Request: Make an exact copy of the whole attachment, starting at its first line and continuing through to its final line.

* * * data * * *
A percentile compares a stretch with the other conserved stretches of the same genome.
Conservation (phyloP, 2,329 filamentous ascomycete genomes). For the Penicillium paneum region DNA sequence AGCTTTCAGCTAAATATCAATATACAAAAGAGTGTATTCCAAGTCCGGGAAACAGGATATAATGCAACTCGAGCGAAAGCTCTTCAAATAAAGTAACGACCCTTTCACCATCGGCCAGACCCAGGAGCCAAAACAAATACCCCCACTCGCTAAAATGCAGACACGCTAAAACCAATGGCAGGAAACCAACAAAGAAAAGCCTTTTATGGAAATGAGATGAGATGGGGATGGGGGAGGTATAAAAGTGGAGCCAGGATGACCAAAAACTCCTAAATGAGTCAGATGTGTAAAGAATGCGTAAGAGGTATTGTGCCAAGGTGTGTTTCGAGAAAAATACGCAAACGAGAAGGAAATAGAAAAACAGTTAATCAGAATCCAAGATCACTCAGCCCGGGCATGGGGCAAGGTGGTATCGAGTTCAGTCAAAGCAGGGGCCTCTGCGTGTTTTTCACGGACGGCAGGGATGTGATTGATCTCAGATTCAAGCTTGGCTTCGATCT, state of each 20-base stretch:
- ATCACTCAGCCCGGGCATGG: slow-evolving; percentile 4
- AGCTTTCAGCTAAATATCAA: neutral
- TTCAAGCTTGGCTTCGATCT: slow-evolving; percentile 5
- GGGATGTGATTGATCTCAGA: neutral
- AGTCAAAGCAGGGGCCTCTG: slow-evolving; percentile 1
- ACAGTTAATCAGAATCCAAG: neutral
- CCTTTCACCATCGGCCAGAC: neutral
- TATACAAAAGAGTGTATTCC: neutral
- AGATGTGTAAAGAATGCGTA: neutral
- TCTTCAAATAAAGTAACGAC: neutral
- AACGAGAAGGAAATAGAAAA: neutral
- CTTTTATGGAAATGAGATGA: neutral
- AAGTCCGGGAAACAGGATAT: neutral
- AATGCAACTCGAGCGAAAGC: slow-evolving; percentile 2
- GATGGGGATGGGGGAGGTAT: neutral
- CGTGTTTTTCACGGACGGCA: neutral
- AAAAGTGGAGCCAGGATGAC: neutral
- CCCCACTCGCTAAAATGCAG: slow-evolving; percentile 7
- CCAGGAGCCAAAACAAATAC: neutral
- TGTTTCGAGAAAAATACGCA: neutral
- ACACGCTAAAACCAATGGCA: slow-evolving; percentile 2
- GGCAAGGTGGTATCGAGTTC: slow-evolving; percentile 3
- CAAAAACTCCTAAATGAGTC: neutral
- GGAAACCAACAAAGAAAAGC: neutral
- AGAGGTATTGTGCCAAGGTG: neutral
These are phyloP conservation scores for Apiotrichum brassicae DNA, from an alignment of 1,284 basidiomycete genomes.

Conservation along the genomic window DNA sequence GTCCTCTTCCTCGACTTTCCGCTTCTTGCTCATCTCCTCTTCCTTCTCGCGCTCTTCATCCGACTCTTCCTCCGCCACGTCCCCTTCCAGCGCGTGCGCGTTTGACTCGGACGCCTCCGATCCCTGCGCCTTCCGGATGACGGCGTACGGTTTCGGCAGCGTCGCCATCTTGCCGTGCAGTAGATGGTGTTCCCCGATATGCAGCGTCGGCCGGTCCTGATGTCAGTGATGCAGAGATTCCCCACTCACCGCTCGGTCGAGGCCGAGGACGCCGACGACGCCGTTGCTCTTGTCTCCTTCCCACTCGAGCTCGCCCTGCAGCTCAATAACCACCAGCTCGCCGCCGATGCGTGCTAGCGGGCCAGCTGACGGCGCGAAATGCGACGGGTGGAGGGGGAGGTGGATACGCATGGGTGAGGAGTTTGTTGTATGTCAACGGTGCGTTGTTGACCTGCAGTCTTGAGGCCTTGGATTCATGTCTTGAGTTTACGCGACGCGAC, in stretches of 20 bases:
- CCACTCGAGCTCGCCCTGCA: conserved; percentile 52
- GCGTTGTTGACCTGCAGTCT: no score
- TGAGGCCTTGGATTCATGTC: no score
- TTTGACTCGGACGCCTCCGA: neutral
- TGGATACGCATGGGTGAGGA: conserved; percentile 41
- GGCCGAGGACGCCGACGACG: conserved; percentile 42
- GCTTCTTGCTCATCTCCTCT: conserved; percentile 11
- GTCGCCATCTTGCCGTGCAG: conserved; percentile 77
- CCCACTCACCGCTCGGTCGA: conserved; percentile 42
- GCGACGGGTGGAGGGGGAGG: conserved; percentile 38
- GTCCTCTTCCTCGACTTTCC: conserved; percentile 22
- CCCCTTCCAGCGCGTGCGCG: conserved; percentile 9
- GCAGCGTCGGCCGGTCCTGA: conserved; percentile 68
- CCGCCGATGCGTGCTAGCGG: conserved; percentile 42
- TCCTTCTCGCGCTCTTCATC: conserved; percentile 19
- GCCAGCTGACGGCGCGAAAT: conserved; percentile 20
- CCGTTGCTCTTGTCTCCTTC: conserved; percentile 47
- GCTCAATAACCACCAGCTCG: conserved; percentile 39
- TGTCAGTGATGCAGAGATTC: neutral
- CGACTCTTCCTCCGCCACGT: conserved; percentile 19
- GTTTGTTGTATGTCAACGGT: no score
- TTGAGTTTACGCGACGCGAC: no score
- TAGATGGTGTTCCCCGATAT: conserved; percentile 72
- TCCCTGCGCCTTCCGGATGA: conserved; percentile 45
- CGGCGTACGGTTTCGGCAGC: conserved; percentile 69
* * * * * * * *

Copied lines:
A percentile compares a stretch with the other conserved stretches of the same genome.
Conservation (phyloP, 2,329 filamentous ascomycete genomes). For the Penicillium paneum region DNA sequence AGCTTTCAGCTAAATATCAATATACAAAAGAGTGTATTCCAAGTCCGGGAAACAGGATATAATGCAACTCGAGCGAAAGCTCTTCAAATAAAGTAACGACCCTTTCACCATCGGCCAGACCCAGGAGCCAAAACAAATACCCCCACTCGCTAAAATGCAGACACGCTAAAACCAATGGCAGGAAACCAACAAAGAAAAGCCTTTTATGGAAATGAGATGAGATGGGGATGGGGGAGGTATAAAAGTGGAGCCAGGATGACCAAAAACTCCTAAATGAGTCAGATGTGTAAAGAATGCGTAAGAGGTATTGTGCCAAGGTGTGTTTCGAGAAAAATACGCAAACGAGAAGGAAATAGAAAAACAGTTAATCAGAATCCAAGATCACTCAGCCCGGGCATGGGGCAAGGTGGTATCGAGTTCAGTCAAAGCAGGGGCCTCTGCGTGTTTTTCACGGACGGCAGGGATGTGATTGATCTCAGATTCAAGCTTGGCTTCGATCT, state of each 20-base stretch:
- ATCACTCAGCCCGGGCATGG: slow-evolving; percentile 4
- AGCTTTCAGCTAAATATCAA: neutral
- TTCAAGCTTGGCTTCGATCT: slow-evolving; percentile 5
- GGGATGTGATTGATCTCAGA: neutral
- AGTCAAAGCAGGGGCCTCTG: slow-evolving; percentile 1
- ACAGTTAATCAGAATCCAAG: neutral
- CCTTTCACCATCGGCCAGAC: neutral
- TATACAAAAGAGTGTATTCC: neutral
- AGATGTGTAAAGAATGCGTA: neutral
- TCTTCAAATAAAGTAACGAC: neutral
- AACGAGAAGGAAATAGAAAA: neutral
- CTTTTATGGAAATGAGATGA: neutral
- AAGTCCGGGAAACAGGATAT: neutral
- AATGCAACTCGAGCGAAAGC: slow-evolving; percentile 2
- GATGGGGATGGGGGAGGTAT: neutral
- CGTGTTTTTCACGGACGGCA: neutral
- AAAAGTGGAGCCAGGATGAC: neutral
- CCCCACTCGCTAAAATGCAG: slow-evolving; percentile 7
- CCAGGAGCCAAAACAAATAC: neutral
- TGTTTCGAGAAAAATACGCA: neutral
- ACACGCTAAAACCAATGGCA: slow-evolving; percentile 2
- GGCAAGGTGGTATCGAGTTC: slow-evolving; percentile 3
- CAAAAACTCCTAAATGAGTC: neutral
- GGAAACCAACAAAGAAAAGC: neutral
- AGAGGTATTGTGCCAAGGTG: neutral
These are phyloP conservation scores for Apiotrichum brassicae DNA, from an alignment of 1,284 basidiomycete genomes.

Conservation along the genomic window DNA sequence GTCCTCTTCCTCGACTTTCCGCTTCTTGCTCATCTCCTCTTCCTTCTCGCGCTCTTCATCCGACTCTTCCTCCGCCACGTCCCCTTCCAGCGCGTGCGCGTTTGACTCGGACGCCTCCGATCCCTGCGCCTTCCGGATGACGGCGTACGGTTTCGGCAGCGTCGCCATCTTGCCGTGCAGTAGATGGTGTTCCCCGATATGCAGCGTCGGCCGGTCCTGATGTCAGTGATGCAGAGATTCCCCACTCACCGCTCGGTCGAGGCCGAGGACGCCGACGACGCCGTTGCTCTTGTCTCCTTCCCACTCGAGCTCGCCCTGCAGCTCAATAACCACCAGCTCGCCGCCGATGCGTGCTAGCGGGCCAGCTGACGGCGCGAAATGCGACGGGTGGAGGGGGAGGTGGATACGCATGGGTGAGGAGTTTGTTGTATGTCAACGGTGCGTTGTTGACCTGCAGTCTTGAGGCCTTGGATTCATGTCTTGAGTTTACGCGACGCGAC, in stretches of 20 bases:
- CCACTCGAGCTCGCCCTGCA: conserved; percentile 52
- GCGTTGTTGACCTGCAGTCT: no score
- TGAGGCCTTGGATTCATGTC: no score
- TTTGACTCGGACGCCTCCGA: neutral
- TGGATACGCATGGGTGAGGA: conserved; percentile 41
- GGCCGAGGACGCCGACGACG: conserved; percentile 42
- GCTTCTTGCTCATCTCCTCT: conserved; percentile 11
- GTCGCCATCTTGCCGTGCAG: conserved; percentile 77
- CCCACTCACCGCTCGGTCGA: conserved; percentile 42
- GCGACGGGTGGAGGGGGAGG: conserved; percentile 38
- GTCCTCTTCCTCGACTTTCC: conserved; percentile 22
- CCCCTTCCAGCGCGTGCGCG: conserved; percentile 9
- GCAGCGTCGGCCGGTCCTGA: conserved; percentile 68
- CCGCCGATGCGTGCTAGCGG: conserved; percentile 42
- TCCTTCTCGCGCTCTTCATC: conserved; percentile 19
- GCCAGCTGACGGCGCGAAAT: conserved; percentile 20
- CCGTTGCTCTTGTCTCCTTC: conserved; percentile 47
- GCTCAATAACCACCAGCTCG: conserved; percentile 39
- TGTCAGTGATGCAGAGATTC: neutral
- CGACTCTTCCTCCGCCACGT: conserved; percentile 19
- GTTTGTTGTATGTCAACGGT: no score
- TTGAGTTTACGCGACGCGAC: no score
- TAGATGGTGTTCCCCGATAT: conserved; percentile 72
- TCCCTGCGCCTTCCGGATGA: conserved; percentile 45
- CGGCGTACGGTTTCGGCAGC: conserved; percentile 69